The History of Leighton Bromswold in Cambridgeshire

Historical notes about the town of Leighton Bromswold in Cambridgehsire.

The parish of Leighton Bromswold contains 3,128 acres, about half of which is arable and half grass land. Salome Wood is a fairly large plantation in the north of the parish, and there are one or two coppices. The soil is heavy and the subsoil is Oxford Clay. The land is undulating and is watered by two brooks, the one flowing from the west through the north and middle part of the parish; and the other, the Ellington Brook, flowing eastward through the southern part of the parish, forms the boundary for short distances. Between these brooks is a high ridge of land known as the Bromswold. On this ridge and also northward of the northern brook the land rises to rather over 200 ft. above the Ordnance Datum and from the ridge it falls about 100 ft. to the southern brook and about 70 ft. to the northern. The population is chiefly engaged in agriculture.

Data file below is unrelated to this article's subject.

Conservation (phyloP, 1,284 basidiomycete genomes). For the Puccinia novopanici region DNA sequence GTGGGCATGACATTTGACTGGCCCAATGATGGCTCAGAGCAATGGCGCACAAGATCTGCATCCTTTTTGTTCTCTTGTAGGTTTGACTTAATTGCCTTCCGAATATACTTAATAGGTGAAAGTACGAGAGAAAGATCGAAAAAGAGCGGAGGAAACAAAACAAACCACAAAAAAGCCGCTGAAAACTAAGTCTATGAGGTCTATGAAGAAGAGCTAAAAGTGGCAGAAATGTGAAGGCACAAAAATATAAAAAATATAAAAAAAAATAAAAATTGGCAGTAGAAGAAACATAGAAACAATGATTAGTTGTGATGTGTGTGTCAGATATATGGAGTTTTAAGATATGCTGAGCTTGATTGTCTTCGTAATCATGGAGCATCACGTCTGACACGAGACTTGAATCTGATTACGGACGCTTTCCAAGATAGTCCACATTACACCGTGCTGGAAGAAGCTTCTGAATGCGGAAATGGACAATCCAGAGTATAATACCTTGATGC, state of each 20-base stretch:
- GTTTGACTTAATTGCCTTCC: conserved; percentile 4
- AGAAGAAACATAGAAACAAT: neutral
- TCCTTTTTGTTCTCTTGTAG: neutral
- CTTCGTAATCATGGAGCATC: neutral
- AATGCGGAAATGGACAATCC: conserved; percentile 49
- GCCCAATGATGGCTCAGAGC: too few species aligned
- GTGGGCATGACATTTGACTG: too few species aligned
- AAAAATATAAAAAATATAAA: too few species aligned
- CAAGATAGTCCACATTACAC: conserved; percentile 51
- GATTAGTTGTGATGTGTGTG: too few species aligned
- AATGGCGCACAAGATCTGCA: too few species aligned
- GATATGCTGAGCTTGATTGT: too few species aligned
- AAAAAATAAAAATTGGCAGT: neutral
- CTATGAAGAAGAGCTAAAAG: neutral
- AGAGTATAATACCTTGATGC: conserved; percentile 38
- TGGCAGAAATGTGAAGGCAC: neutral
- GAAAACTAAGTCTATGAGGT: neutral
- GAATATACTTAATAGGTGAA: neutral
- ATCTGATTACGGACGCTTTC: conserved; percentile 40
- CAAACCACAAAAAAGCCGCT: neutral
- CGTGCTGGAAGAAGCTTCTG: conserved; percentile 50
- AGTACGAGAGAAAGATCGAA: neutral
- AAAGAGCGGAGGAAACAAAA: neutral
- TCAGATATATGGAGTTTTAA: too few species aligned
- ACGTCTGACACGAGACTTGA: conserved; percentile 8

The village is on the ridge between the two brooks and contains some 17th-century timber-framed and plastered houses. The village street lies along the road to Old Weston, with Sheep Street branching off to the north-east to Duck End, and Leighton Hill to the south. The church stands at the south-east end of the village, with the Manor Farm, formerly called Church Farm, to the west.

Prebendal Manor House

South-east of the church is the site of the Prebendal Manor House. We may assume that the Prebendary of Leighton Manor always had a good manor house upon his estate, and it would seem that Henry Carnbull (1478–1506) rebuilt this house. Leland says:

'One Carneballe, prebendary there, dyd builde a peace of a praty House standinge within a Mote.'